|Start||1||#||#||Start with a #|
|Transmitted ID||18||[0-9](18)||111235190237183123||Has to be 18 chars|
|Dim Level||2||[00-31]||31||31 = Max
01 = Min00 = Ignore
|Description||15||[aA-zZ]||Lounge||Up to 15 characters – if more will wrap around|
|End||1||*||*||End with a *|
- Wired and soldered all components into the strip board, simplified over the breadboard layout slightly
- Using the multi-tool, cut opening in the lid suitable for the LCD screen
- Drill small hole in the lid big enough to push through the LED
- Drill hold in right hand side for antenna cable
- Mount Arduino onto hexagonal spacers using screens.
- Align Arduino inside project box, mark and cut hole using rotary multi-tool for the USB cable.
- Use glue gun to glue Arduino/spacers to the project box
- Use glue to stick LCD display (and LED if needed) into place on the lid
- Use glue gun or sealant to seal the display lid and fill and gaps
- Glue spacers on strip board, glue to project box base.
- Glue spacers in project box to hold the transmitter in place
Raspberry PI Setup
- Install Apache/PHP and MySQL on the raspberry pi
- Unzip the developed web application into the webserver.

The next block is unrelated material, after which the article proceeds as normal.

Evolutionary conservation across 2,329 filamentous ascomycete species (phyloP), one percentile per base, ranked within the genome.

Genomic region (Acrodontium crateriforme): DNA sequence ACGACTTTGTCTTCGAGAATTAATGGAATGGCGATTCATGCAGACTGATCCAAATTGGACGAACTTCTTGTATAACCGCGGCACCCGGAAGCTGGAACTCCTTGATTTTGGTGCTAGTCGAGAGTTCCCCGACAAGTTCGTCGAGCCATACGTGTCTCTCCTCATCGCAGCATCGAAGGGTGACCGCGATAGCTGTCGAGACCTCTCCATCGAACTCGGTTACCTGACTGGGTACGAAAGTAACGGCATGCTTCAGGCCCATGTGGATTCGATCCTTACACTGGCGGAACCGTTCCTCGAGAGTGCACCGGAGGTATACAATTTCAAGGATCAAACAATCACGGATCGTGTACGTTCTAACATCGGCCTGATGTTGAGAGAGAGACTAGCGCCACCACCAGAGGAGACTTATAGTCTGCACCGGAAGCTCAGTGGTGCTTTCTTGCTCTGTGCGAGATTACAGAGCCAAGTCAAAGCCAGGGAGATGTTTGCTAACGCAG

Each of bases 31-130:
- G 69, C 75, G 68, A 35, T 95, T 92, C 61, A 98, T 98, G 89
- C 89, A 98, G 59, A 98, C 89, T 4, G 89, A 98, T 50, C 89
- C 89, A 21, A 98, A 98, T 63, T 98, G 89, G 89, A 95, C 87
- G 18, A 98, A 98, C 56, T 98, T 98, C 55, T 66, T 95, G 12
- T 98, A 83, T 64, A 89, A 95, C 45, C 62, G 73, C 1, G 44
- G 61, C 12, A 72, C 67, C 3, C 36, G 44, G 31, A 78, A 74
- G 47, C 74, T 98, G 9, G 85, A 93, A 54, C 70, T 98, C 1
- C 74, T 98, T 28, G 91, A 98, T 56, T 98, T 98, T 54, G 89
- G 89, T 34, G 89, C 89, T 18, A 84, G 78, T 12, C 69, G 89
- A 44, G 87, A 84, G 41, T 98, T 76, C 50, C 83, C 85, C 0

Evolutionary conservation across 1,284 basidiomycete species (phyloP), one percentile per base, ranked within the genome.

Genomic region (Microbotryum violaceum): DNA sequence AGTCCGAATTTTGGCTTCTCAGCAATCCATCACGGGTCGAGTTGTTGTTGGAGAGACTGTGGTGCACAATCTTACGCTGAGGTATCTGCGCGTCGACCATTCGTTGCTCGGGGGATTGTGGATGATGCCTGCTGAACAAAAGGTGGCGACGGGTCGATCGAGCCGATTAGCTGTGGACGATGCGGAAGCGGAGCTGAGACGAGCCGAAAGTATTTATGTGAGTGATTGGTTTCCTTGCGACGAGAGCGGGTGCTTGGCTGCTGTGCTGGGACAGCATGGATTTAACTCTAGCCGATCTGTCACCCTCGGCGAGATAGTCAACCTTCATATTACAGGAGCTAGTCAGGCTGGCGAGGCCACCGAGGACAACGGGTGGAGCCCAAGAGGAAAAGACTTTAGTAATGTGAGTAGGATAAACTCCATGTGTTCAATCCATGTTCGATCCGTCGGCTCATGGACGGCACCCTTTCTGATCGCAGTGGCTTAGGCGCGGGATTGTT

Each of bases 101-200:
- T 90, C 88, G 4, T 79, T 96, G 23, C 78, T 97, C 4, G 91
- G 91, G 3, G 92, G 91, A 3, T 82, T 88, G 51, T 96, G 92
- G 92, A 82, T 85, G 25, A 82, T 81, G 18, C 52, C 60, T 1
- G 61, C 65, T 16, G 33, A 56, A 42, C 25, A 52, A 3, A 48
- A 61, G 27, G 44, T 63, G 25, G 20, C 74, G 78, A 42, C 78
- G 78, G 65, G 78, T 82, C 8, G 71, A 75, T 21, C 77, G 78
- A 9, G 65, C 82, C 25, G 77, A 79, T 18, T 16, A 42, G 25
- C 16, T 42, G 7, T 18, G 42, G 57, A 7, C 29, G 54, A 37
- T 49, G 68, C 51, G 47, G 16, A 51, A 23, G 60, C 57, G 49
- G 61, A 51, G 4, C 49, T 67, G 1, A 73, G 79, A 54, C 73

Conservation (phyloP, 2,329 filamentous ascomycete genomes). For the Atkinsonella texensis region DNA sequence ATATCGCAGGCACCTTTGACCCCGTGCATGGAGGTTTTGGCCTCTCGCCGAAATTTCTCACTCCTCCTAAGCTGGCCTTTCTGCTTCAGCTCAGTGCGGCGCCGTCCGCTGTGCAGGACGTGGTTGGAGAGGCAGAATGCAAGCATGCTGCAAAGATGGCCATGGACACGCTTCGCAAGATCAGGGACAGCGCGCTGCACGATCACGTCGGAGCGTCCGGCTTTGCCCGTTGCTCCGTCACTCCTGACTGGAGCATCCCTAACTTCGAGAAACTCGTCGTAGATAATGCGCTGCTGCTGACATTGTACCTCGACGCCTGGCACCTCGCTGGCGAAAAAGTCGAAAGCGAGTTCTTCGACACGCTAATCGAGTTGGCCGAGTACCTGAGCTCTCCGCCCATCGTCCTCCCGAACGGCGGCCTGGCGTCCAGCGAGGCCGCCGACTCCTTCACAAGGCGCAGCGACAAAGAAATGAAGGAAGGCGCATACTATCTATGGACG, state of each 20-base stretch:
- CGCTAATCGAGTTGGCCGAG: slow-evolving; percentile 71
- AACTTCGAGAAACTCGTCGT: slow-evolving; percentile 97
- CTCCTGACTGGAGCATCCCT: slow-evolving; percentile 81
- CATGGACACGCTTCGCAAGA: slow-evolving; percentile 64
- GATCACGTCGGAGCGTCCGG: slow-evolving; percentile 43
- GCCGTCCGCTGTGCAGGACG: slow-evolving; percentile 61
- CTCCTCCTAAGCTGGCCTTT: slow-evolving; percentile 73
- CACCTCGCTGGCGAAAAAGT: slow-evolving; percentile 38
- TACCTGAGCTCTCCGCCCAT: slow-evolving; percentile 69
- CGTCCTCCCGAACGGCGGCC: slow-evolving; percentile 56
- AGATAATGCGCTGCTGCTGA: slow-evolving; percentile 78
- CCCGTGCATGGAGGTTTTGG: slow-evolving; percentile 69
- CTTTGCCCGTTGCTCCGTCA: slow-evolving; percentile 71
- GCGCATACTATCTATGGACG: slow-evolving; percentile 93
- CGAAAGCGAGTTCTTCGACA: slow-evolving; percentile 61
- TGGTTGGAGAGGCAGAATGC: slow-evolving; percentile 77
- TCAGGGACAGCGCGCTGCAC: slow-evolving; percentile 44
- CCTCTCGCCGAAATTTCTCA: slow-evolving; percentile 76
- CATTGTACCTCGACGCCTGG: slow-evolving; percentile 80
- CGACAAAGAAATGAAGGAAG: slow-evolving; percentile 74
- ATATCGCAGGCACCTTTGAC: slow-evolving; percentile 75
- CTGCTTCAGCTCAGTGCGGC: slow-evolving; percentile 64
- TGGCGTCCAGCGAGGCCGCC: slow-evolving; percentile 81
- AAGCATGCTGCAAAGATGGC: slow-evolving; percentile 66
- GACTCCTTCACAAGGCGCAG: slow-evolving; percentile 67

- Using a browser on the network, connect into the URL where you unzipped the device to. This should open the setup/installation screen.
- Configure the COM Port to that of the Arduino, and provide the database settings needed, then press the ‘Next >>’ button to install. If there are any errors, observe the message and correct as needed (e.g. permissions on the config.php file)
Once installation has been completed successfully, you’ll be taken to the setup wizard to add any Lightwave devices you may have:
Step through the wizard to
c) Following addition of the receiver is to create a transmitter identifier. This uniquely allows the transmitter to be associated with a single receiver, or multiple receivers. For example, you can reuse the same transmitter for a room to turn on more than one device from the same command. You’ll notice in the following screenshot that the final transmitter covers 2 receivers. If you want the control to be unique, just pick new transmitter and enter a description.
d) That’s enough configuration and your room, receiver and transmitter are all recorded and linked. The final stage is to actually pair the transmitter and receiver together. To do this, you need to put your receiver into pairing mode (e.g for a dimmer, hold both buttons. For a socket hold the single button. For relay, push in and hold the pairing button with a pen).
Once the device shows it’s in pairing mode (usually by flashing the lights) you need to transmit a code for the transmitter. The wizard allows you to do this, and then once the receiver confirms a pairing, you can test this with the off/on buttons.
Once paired, finally press the finish button.
From here you can select the room, and chose to power on/off the devices, and where the device is a dimmer, you can choose to adjust the dim by clicking or touching the dim ‘gradient’ bar.
On transmission, it should looks like this!